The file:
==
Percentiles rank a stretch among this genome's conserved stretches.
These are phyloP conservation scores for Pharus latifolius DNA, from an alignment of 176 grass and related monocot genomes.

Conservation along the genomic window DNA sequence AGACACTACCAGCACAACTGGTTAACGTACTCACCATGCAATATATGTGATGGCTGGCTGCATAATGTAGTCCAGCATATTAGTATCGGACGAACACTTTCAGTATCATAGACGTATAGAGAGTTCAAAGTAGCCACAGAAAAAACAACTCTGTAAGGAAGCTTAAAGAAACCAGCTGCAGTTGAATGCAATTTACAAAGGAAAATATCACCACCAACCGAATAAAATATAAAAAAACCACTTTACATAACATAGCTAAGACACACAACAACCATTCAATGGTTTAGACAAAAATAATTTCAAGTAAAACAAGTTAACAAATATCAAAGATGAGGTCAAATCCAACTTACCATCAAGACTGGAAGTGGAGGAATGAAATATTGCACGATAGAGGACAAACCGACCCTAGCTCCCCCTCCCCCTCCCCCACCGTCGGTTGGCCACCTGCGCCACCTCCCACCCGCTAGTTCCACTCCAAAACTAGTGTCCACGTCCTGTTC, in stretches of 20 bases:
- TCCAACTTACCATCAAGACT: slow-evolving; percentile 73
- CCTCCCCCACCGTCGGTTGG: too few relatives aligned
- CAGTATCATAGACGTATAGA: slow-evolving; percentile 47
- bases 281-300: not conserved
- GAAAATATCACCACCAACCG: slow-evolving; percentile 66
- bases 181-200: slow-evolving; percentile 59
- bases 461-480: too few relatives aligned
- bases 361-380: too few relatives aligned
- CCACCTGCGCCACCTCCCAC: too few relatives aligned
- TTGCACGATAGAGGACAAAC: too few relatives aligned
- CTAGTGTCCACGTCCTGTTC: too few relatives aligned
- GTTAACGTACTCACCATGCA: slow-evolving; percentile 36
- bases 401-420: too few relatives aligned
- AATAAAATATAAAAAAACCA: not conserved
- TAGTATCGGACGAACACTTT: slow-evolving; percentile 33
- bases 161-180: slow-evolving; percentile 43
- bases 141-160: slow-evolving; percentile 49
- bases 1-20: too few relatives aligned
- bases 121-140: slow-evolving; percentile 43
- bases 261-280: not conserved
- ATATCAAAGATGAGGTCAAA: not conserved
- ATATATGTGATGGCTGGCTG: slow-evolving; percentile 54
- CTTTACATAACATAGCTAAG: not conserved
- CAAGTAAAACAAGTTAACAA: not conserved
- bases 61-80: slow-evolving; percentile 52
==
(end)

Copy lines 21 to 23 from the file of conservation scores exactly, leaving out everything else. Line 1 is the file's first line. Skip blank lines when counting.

- bases 1-20: too few relatives aligned
- bases 121-140: slow-evolving; percentile 43
- bases 261-280: not conserved